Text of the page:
Obesity and diabetes-focused Carmot plans IPO to push GLP-1 drugs through clinic

Obesity and diabetes-focused Carmot Therapeutics has unveiled plans to go public, braving icy IPO waters that have remained largely frozen over for biotech for more than a year. 

The 2023 Fierce 15 winner intends to list its stock on the Nasdaq under the ticker “CRMO” before the end of the year, according to Securities and Exchange Commission documents filed Nov. 17.

Founded in 2008, the California-based biotech currently touts a clinical pipeline of three GLP-1 candidates with the goal of developing transformative therapies for people with metabolic diseases.

One of those assets, dubbed CT-996, is designed to be an equivalent to Novo Nordisk’s Ozempic and Wegovy, with one key difference—it’s not an injection. The oral small-molecule weight loss candidate is currently in phase 1 development, running alongside candidates from Eli Lilly and AstraZeneca.

“We're really excited about the prospects of this molecule because we think we have designed a molecule that is once-daily, really potent and highly bioavailable,” Carmot CEO Heather Turner told Fierce Biotech this summer. “We think it could be a really great alternative for patients.”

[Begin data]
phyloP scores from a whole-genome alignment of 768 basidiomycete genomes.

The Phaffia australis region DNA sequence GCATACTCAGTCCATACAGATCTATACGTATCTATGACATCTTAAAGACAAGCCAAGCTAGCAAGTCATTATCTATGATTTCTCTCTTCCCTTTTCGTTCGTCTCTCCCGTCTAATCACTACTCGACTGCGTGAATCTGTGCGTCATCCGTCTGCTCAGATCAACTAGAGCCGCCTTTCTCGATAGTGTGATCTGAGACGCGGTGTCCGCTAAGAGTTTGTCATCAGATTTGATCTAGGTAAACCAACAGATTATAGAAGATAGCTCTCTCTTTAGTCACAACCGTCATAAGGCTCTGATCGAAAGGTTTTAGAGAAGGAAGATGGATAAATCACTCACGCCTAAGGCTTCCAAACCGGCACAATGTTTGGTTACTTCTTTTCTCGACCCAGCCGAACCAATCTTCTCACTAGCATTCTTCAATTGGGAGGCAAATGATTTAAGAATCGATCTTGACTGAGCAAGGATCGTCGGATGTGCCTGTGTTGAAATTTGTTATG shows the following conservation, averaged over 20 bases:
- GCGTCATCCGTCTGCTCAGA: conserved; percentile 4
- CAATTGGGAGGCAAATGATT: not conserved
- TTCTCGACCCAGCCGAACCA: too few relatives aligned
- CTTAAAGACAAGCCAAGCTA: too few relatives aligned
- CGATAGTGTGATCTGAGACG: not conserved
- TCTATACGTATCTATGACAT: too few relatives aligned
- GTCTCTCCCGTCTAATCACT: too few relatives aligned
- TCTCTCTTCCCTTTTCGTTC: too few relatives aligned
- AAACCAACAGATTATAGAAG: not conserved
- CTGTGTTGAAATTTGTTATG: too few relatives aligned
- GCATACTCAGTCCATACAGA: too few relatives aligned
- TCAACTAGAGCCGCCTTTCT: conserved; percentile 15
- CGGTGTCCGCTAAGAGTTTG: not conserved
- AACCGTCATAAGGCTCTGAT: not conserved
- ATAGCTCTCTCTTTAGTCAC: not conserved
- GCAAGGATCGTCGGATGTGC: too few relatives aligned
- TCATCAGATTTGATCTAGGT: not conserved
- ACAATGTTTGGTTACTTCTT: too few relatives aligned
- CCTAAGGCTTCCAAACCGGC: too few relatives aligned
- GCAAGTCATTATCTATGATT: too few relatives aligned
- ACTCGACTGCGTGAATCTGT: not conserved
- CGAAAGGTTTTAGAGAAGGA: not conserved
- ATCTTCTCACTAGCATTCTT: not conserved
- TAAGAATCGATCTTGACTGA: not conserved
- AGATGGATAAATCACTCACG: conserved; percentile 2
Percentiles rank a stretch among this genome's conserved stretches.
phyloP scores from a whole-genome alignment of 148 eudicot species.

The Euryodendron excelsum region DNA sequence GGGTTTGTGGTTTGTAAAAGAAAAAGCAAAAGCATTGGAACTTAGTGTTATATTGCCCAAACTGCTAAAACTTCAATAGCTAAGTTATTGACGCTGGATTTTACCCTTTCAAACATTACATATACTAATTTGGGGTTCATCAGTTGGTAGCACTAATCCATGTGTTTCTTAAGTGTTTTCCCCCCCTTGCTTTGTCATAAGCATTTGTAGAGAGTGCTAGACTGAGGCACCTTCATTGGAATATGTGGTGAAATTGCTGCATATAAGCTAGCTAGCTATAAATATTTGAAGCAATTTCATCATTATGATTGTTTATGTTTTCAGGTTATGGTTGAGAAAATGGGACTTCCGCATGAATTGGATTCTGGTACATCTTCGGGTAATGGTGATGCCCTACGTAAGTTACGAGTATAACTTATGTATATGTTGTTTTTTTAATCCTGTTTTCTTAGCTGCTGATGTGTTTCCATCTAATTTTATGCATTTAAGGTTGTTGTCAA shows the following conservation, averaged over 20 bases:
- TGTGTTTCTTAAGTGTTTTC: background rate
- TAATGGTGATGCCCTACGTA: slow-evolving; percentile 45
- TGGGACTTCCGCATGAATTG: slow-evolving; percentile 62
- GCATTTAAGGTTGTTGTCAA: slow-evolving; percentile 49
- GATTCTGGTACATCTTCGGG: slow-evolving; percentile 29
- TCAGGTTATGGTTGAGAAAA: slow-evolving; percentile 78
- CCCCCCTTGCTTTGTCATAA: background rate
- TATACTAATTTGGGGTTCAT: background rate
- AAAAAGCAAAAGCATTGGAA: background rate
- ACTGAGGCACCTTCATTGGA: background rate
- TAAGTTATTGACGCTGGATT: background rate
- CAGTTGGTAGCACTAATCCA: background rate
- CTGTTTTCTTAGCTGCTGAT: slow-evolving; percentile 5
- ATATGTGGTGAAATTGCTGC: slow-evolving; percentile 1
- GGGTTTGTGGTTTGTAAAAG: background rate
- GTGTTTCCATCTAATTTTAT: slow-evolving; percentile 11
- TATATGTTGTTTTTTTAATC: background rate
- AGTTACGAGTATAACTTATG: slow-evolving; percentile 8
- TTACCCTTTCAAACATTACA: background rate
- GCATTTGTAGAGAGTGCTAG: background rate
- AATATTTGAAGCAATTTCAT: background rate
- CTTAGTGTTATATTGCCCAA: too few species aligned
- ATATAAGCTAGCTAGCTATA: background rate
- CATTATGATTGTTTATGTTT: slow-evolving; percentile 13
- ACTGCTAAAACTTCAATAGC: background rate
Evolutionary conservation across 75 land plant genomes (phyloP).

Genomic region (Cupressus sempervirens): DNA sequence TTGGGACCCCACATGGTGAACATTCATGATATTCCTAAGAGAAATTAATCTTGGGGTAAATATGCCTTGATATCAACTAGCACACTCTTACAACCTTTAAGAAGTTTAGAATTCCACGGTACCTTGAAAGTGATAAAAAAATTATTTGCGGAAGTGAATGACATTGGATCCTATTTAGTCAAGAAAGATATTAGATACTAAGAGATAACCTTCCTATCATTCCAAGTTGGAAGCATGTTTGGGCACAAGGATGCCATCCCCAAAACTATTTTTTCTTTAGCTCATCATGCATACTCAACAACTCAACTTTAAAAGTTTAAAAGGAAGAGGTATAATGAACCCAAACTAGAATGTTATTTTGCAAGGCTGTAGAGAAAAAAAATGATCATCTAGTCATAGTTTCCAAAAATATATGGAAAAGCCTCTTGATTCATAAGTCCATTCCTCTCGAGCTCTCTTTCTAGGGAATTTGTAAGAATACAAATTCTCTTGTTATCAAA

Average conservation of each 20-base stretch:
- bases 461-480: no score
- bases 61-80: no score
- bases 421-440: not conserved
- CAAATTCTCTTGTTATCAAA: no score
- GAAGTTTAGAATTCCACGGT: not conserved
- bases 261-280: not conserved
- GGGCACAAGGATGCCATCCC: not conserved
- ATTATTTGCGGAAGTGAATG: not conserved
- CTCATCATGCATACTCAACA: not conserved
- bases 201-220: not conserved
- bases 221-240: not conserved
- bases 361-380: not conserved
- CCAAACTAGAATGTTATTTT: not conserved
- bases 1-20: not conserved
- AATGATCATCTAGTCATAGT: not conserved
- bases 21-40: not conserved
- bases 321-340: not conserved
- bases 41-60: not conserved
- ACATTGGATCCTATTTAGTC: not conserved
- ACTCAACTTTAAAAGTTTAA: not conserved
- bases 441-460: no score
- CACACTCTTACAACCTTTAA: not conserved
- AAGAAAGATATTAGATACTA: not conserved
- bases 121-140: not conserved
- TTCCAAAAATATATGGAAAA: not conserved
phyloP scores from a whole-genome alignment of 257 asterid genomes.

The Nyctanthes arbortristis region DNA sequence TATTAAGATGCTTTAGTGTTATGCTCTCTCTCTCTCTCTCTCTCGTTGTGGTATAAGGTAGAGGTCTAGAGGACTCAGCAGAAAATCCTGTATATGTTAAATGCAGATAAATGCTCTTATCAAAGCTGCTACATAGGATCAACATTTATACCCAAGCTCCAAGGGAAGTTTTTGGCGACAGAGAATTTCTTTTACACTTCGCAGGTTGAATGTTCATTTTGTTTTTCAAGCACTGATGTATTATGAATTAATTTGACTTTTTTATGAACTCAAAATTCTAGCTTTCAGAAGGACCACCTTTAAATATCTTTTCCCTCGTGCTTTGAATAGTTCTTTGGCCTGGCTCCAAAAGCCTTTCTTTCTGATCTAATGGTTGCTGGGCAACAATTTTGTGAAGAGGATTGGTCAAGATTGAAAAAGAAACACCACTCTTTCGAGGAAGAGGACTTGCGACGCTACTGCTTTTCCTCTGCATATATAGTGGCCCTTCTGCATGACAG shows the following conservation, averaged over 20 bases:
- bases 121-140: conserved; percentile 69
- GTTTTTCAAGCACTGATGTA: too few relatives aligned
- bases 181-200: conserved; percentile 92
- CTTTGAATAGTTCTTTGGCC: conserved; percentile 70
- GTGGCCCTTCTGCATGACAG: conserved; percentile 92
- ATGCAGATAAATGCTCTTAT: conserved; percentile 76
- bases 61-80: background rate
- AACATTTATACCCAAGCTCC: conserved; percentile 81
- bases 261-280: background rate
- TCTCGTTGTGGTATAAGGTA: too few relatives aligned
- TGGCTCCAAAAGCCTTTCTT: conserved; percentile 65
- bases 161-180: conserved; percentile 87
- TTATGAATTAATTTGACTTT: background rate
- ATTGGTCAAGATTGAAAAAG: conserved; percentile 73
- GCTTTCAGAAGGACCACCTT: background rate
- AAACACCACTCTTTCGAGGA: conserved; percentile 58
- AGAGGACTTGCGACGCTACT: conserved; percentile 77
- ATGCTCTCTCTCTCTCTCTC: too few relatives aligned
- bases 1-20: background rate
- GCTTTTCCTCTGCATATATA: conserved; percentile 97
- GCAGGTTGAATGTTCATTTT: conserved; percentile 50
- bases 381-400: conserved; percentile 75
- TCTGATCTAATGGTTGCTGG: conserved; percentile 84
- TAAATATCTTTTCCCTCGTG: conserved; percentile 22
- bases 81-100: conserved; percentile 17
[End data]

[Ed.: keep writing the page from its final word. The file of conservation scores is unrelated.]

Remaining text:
Carmot's candidate will have to wow on safety and tolerability, as Pfizer dropped its own oral obesity candidate, also a GLP-1 receptor agonist, after seeing elevated liver enzymes in clinical trials.  In October, Carmot announced that preliminary phase 1 results support once-daily oral dosing of CT-996, with tolerability results consistent with the GLP-1 RA class and with most adverse events gastrointestinal-related and mostly mild in severity. The company did not share data with the announcement.

Just last week, Carmot also revealed that it had launched a phase 2 trial for daily GLP-1/GIP dual receptor modulator CT-868 among patients with overweight or obesity and type 1 diabetes. Patients with diabetes are normally insulin deficient and can end up becoming insulin resistant as the body starts to need higher amounts of insulin to manage blood sugar. More insulin leads to weight gain, a cycle that CEO Turner believes Carmot’s CT-868 is “uniquely situated to break” because it is designed for both weight loss and glucose control.

GLP-1s and obesity drugs are largely a Big Pharma game for now—something Carmot doesn't expect to change. Turner thinks the biotech is well positioned to develop the programs for the time being but, once approved, it may need help from pharmas to successfully reach as many patients as possible.

Carmot is running with a $150 million series E equity round raised this May that included participation from the Column Group, a healthcare VC that owns a large chunk of the company.   

Carmot will join the thin ranks of biotechs entering the frozen-over IPO waters this year, including recent additions Cargo Therapeutics and Lexeo Therapeutics.